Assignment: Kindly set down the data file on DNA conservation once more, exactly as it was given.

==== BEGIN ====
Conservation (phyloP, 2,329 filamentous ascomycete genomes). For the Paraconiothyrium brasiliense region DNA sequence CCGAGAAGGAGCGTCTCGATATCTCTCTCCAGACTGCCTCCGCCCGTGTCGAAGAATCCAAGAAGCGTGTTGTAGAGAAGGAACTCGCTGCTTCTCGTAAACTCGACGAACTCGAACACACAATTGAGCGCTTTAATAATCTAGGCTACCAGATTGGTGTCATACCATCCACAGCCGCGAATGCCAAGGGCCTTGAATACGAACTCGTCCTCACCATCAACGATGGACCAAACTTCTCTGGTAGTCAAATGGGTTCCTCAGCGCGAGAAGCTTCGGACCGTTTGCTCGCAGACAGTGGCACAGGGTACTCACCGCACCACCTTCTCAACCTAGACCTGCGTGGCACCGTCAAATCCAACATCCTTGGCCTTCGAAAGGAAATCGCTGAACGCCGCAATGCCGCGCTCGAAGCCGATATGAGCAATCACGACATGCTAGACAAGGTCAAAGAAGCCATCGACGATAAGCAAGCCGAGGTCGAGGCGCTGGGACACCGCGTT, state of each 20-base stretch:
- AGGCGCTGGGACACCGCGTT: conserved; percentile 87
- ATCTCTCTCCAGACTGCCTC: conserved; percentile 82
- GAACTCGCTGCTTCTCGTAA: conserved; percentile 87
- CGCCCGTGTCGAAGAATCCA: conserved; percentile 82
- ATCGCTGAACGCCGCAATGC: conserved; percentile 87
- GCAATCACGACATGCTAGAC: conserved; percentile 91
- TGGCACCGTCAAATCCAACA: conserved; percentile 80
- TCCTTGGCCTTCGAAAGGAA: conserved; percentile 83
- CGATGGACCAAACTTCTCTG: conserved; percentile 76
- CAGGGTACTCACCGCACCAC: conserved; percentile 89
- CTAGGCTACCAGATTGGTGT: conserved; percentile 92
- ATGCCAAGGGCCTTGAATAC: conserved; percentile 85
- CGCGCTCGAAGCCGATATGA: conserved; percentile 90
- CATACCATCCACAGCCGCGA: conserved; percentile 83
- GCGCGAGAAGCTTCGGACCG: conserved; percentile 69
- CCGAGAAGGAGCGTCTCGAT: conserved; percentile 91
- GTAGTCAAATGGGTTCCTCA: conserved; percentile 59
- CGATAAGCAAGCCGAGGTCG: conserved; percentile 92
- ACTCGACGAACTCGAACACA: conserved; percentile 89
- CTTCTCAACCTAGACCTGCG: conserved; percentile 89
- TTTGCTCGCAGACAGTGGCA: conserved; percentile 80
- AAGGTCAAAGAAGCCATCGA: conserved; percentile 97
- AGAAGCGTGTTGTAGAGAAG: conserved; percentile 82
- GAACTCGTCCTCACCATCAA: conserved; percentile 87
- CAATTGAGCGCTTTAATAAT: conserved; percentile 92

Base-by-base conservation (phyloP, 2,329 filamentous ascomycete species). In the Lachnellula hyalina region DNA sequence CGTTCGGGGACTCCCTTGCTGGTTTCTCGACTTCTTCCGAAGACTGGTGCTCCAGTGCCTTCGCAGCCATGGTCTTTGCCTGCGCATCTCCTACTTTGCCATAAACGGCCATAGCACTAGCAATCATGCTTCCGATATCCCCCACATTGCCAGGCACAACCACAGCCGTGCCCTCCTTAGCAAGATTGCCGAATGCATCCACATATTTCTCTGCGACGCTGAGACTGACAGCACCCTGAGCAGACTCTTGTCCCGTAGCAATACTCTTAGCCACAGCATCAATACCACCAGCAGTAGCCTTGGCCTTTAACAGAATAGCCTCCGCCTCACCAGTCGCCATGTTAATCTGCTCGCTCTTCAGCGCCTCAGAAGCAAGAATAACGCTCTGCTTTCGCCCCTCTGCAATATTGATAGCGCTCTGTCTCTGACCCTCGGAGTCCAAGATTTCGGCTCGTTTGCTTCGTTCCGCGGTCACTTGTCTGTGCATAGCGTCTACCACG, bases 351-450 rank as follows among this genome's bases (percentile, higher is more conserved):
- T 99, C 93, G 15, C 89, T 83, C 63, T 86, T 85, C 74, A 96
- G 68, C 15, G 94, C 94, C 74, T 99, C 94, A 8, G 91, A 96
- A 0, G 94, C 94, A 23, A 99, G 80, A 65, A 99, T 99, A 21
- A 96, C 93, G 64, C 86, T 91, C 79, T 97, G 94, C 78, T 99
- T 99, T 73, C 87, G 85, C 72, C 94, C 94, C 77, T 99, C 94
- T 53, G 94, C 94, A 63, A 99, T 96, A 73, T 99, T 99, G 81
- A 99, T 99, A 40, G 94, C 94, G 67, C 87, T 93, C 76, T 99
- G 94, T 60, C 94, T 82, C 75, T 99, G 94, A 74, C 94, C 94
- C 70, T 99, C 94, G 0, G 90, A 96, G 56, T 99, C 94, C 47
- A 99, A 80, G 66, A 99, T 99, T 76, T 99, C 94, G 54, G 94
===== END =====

Conservation (phyloP, 2,329 filamentous ascomycete genomes). For the Paraconiothyrium brasiliense region DNA sequence CCGAGAAGGAGCGTCTCGATATCTCTCTCCAGACTGCCTCCGCCCGTGTCGAAGAATCCAAGAAGCGTGTTGTAGAGAAGGAACTCGCTGCTTCTCGTAAACTCGACGAACTCGAACACACAATTGAGCGCTTTAATAATCTAGGCTACCAGATTGGTGTCATACCATCCACAGCCGCGAATGCCAAGGGCCTTGAATACGAACTCGTCCTCACCATCAACGATGGACCAAACTTCTCTGGTAGTCAAATGGGTTCCTCAGCGCGAGAAGCTTCGGACCGTTTGCTCGCAGACAGTGGCACAGGGTACTCACCGCACCACCTTCTCAACCTAGACCTGCGTGGCACCGTCAAATCCAACATCCTTGGCCTTCGAAAGGAAATCGCTGAACGCCGCAATGCCGCGCTCGAAGCCGATATGAGCAATCACGACATGCTAGACAAGGTCAAAGAAGCCATCGACGATAAGCAAGCCGAGGTCGAGGCGCTGGGACACCGCGTT, state of each 20-base stretch:
- AGGCGCTGGGACACCGCGTT: conserved; percentile 87
- ATCTCTCTCCAGACTGCCTC: conserved; percentile 82
- GAACTCGCTGCTTCTCGTAA: conserved; percentile 87
- CGCCCGTGTCGAAGAATCCA: conserved; percentile 82
- ATCGCTGAACGCCGCAATGC: conserved; percentile 87
- GCAATCACGACATGCTAGAC: conserved; percentile 91
- TGGCACCGTCAAATCCAACA: conserved; percentile 80
- TCCTTGGCCTTCGAAAGGAA: conserved; percentile 83
- CGATGGACCAAACTTCTCTG: conserved; percentile 76
- CAGGGTACTCACCGCACCAC: conserved; percentile 89
- CTAGGCTACCAGATTGGTGT: conserved; percentile 92
- ATGCCAAGGGCCTTGAATAC: conserved; percentile 85
- CGCGCTCGAAGCCGATATGA: conserved; percentile 90
- CATACCATCCACAGCCGCGA: conserved; percentile 83
- GCGCGAGAAGCTTCGGACCG: conserved; percentile 69
- CCGAGAAGGAGCGTCTCGAT: conserved; percentile 91
- GTAGTCAAATGGGTTCCTCA: conserved; percentile 59
- CGATAAGCAAGCCGAGGTCG: conserved; percentile 92
- ACTCGACGAACTCGAACACA: conserved; percentile 89
- CTTCTCAACCTAGACCTGCG: conserved; percentile 89
- TTTGCTCGCAGACAGTGGCA: conserved; percentile 80
- AAGGTCAAAGAAGCCATCGA: conserved; percentile 97
- AGAAGCGTGTTGTAGAGAAG: conserved; percentile 82
- GAACTCGTCCTCACCATCAA: conserved; percentile 87
- CAATTGAGCGCTTTAATAAT: conserved; percentile 92

Base-by-base conservation (phyloP, 2,329 filamentous ascomycete species). In the Lachnellula hyalina region DNA sequence CGTTCGGGGACTCCCTTGCTGGTTTCTCGACTTCTTCCGAAGACTGGTGCTCCAGTGCCTTCGCAGCCATGGTCTTTGCCTGCGCATCTCCTACTTTGCCATAAACGGCCATAGCACTAGCAATCATGCTTCCGATATCCCCCACATTGCCAGGCACAACCACAGCCGTGCCCTCCTTAGCAAGATTGCCGAATGCATCCACATATTTCTCTGCGACGCTGAGACTGACAGCACCCTGAGCAGACTCTTGTCCCGTAGCAATACTCTTAGCCACAGCATCAATACCACCAGCAGTAGCCTTGGCCTTTAACAGAATAGCCTCCGCCTCACCAGTCGCCATGTTAATCTGCTCGCTCTTCAGCGCCTCAGAAGCAAGAATAACGCTCTGCTTTCGCCCCTCTGCAATATTGATAGCGCTCTGTCTCTGACCCTCGGAGTCCAAGATTTCGGCTCGTTTGCTTCGTTCCGCGGTCACTTGTCTGTGCATAGCGTCTACCACG, bases 351-450 rank as follows among this genome's bases (percentile, higher is more conserved):
- T 99, C 93, G 15, C 89, T 83, C 63, T 86, T 85, C 74, A 96
- G 68, C 15, G 94, C 94, C 74, T 99, C 94, A 8, G 91, A 96
- A 0, G 94, C 94, A 23, A 99, G 80, A 65, A 99, T 99, A 21
- A 96, C 93, G 64, C 86, T 91, C 79, T 97, G 94, C 78, T 99
- T 99, T 73, C 87, G 85, C 72, C 94, C 94, C 77, T 99, C 94
- T 53, G 94, C 94, A 63, A 99, T 96, A 73, T 99, T 99, G 81
- A 99, T 99, A 40, G 94, C 94, G 67, C 87, T 93, C 76, T 99
- G 94, T 60, C 94, T 82, C 75, T 99, G 94, A 74, C 94, C 94
- C 70, T 99, C 94, G 0, G 90, A 96, G 56, T 99, C 94, C 47
- A 99, A 80, G 66, A 99, T 99, T 76, T 99, C 94, G 54, G 94